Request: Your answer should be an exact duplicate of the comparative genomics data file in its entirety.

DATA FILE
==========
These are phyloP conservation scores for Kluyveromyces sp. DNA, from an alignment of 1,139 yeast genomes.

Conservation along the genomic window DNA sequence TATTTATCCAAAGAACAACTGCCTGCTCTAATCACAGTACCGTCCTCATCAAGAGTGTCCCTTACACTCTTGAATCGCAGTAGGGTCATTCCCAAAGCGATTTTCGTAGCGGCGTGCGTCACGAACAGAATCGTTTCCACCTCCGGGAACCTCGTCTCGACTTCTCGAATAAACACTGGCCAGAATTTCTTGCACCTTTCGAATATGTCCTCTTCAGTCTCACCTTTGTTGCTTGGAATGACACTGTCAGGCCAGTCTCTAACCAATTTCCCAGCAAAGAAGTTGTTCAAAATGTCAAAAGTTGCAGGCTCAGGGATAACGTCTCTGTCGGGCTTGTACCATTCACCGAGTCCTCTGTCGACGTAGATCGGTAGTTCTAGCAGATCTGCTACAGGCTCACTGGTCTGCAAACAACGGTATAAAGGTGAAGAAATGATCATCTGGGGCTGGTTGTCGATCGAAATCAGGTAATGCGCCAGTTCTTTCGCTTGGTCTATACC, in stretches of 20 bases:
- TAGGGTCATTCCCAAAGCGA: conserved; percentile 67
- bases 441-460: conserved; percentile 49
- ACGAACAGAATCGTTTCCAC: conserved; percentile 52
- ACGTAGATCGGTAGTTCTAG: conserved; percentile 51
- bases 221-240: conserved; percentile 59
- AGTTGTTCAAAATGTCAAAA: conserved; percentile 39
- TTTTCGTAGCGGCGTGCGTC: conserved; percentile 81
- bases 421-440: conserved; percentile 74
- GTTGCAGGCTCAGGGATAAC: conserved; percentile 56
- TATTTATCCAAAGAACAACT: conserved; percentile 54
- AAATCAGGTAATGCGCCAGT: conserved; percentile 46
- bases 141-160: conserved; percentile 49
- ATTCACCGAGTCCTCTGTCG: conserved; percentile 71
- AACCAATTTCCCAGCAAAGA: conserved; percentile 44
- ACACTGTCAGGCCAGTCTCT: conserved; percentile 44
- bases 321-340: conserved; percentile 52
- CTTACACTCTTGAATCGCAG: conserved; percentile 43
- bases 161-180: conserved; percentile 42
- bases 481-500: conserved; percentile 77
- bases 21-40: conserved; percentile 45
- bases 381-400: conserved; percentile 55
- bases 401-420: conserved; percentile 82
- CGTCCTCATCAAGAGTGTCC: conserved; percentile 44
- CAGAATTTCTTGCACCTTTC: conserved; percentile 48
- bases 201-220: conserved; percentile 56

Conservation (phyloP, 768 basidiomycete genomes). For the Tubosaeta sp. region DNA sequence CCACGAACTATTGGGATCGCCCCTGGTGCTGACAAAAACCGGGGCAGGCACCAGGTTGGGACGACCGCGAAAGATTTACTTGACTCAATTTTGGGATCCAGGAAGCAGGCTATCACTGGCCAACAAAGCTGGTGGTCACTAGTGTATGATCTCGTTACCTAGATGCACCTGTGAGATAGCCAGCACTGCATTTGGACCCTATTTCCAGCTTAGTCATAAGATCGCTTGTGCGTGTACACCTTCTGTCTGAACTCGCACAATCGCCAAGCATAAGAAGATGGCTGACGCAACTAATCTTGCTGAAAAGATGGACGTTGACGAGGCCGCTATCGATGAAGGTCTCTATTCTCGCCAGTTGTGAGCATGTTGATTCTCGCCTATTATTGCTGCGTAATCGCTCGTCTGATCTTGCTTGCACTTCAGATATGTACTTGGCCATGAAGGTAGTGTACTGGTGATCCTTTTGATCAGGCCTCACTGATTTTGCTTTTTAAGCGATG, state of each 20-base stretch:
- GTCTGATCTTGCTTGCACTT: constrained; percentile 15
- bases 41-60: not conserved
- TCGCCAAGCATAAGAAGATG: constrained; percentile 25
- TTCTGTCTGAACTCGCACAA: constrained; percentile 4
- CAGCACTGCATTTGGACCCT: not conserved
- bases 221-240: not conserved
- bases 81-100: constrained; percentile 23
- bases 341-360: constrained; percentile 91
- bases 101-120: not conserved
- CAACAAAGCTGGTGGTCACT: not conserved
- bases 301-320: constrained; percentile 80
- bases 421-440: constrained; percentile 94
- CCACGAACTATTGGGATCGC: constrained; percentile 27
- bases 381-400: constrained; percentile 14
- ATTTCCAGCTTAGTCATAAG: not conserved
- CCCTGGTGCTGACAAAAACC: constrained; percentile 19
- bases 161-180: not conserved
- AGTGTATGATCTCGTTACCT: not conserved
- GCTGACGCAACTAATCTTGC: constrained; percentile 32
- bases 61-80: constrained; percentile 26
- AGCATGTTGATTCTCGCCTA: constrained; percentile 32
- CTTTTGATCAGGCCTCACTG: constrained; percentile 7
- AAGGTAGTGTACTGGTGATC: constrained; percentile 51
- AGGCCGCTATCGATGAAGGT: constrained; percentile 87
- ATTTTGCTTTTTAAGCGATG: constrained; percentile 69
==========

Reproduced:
These are phyloP conservation scores for Kluyveromyces sp. DNA, from an alignment of 1,139 yeast genomes.

Conservation along the genomic window DNA sequence TATTTATCCAAAGAACAACTGCCTGCTCTAATCACAGTACCGTCCTCATCAAGAGTGTCCCTTACACTCTTGAATCGCAGTAGGGTCATTCCCAAAGCGATTTTCGTAGCGGCGTGCGTCACGAACAGAATCGTTTCCACCTCCGGGAACCTCGTCTCGACTTCTCGAATAAACACTGGCCAGAATTTCTTGCACCTTTCGAATATGTCCTCTTCAGTCTCACCTTTGTTGCTTGGAATGACACTGTCAGGCCAGTCTCTAACCAATTTCCCAGCAAAGAAGTTGTTCAAAATGTCAAAAGTTGCAGGCTCAGGGATAACGTCTCTGTCGGGCTTGTACCATTCACCGAGTCCTCTGTCGACGTAGATCGGTAGTTCTAGCAGATCTGCTACAGGCTCACTGGTCTGCAAACAACGGTATAAAGGTGAAGAAATGATCATCTGGGGCTGGTTGTCGATCGAAATCAGGTAATGCGCCAGTTCTTTCGCTTGGTCTATACC, in stretches of 20 bases:
- TAGGGTCATTCCCAAAGCGA: conserved; percentile 67
- bases 441-460: conserved; percentile 49
- ACGAACAGAATCGTTTCCAC: conserved; percentile 52
- ACGTAGATCGGTAGTTCTAG: conserved; percentile 51
- bases 221-240: conserved; percentile 59
- AGTTGTTCAAAATGTCAAAA: conserved; percentile 39
- TTTTCGTAGCGGCGTGCGTC: conserved; percentile 81
- bases 421-440: conserved; percentile 74
- GTTGCAGGCTCAGGGATAAC: conserved; percentile 56
- TATTTATCCAAAGAACAACT: conserved; percentile 54
- AAATCAGGTAATGCGCCAGT: conserved; percentile 46
- bases 141-160: conserved; percentile 49
- ATTCACCGAGTCCTCTGTCG: conserved; percentile 71
- AACCAATTTCCCAGCAAAGA: conserved; percentile 44
- ACACTGTCAGGCCAGTCTCT: conserved; percentile 44
- bases 321-340: conserved; percentile 52
- CTTACACTCTTGAATCGCAG: conserved; percentile 43
- bases 161-180: conserved; percentile 42
- bases 481-500: conserved; percentile 77
- bases 21-40: conserved; percentile 45
- bases 381-400: conserved; percentile 55
- bases 401-420: conserved; percentile 82
- CGTCCTCATCAAGAGTGTCC: conserved; percentile 44
- CAGAATTTCTTGCACCTTTC: conserved; percentile 48
- bases 201-220: conserved; percentile 56

Conservation (phyloP, 768 basidiomycete genomes). For the Tubosaeta sp. region DNA sequence CCACGAACTATTGGGATCGCCCCTGGTGCTGACAAAAACCGGGGCAGGCACCAGGTTGGGACGACCGCGAAAGATTTACTTGACTCAATTTTGGGATCCAGGAAGCAGGCTATCACTGGCCAACAAAGCTGGTGGTCACTAGTGTATGATCTCGTTACCTAGATGCACCTGTGAGATAGCCAGCACTGCATTTGGACCCTATTTCCAGCTTAGTCATAAGATCGCTTGTGCGTGTACACCTTCTGTCTGAACTCGCACAATCGCCAAGCATAAGAAGATGGCTGACGCAACTAATCTTGCTGAAAAGATGGACGTTGACGAGGCCGCTATCGATGAAGGTCTCTATTCTCGCCAGTTGTGAGCATGTTGATTCTCGCCTATTATTGCTGCGTAATCGCTCGTCTGATCTTGCTTGCACTTCAGATATGTACTTGGCCATGAAGGTAGTGTACTGGTGATCCTTTTGATCAGGCCTCACTGATTTTGCTTTTTAAGCGATG, state of each 20-base stretch:
- GTCTGATCTTGCTTGCACTT: constrained; percentile 15
- bases 41-60: not conserved
- TCGCCAAGCATAAGAAGATG: constrained; percentile 25
- TTCTGTCTGAACTCGCACAA: constrained; percentile 4
- CAGCACTGCATTTGGACCCT: not conserved
- bases 221-240: not conserved
- bases 81-100: constrained; percentile 23
- bases 341-360: constrained; percentile 91
- bases 101-120: not conserved
- CAACAAAGCTGGTGGTCACT: not conserved
- bases 301-320: constrained; percentile 80
- bases 421-440: constrained; percentile 94
- CCACGAACTATTGGGATCGC: constrained; percentile 27
- bases 381-400: constrained; percentile 14
- ATTTCCAGCTTAGTCATAAG: not conserved
- CCCTGGTGCTGACAAAAACC: constrained; percentile 19
- bases 161-180: not conserved
- AGTGTATGATCTCGTTACCT: not conserved
- GCTGACGCAACTAATCTTGC: constrained; percentile 32
- bases 61-80: constrained; percentile 26
- AGCATGTTGATTCTCGCCTA: constrained; percentile 32
- CTTTTGATCAGGCCTCACTG: constrained; percentile 7
- AAGGTAGTGTACTGGTGATC: constrained; percentile 51
- AGGCCGCTATCGATGAAGGT: constrained; percentile 87
- ATTTTGCTTTTTAAGCGATG: constrained; percentile 69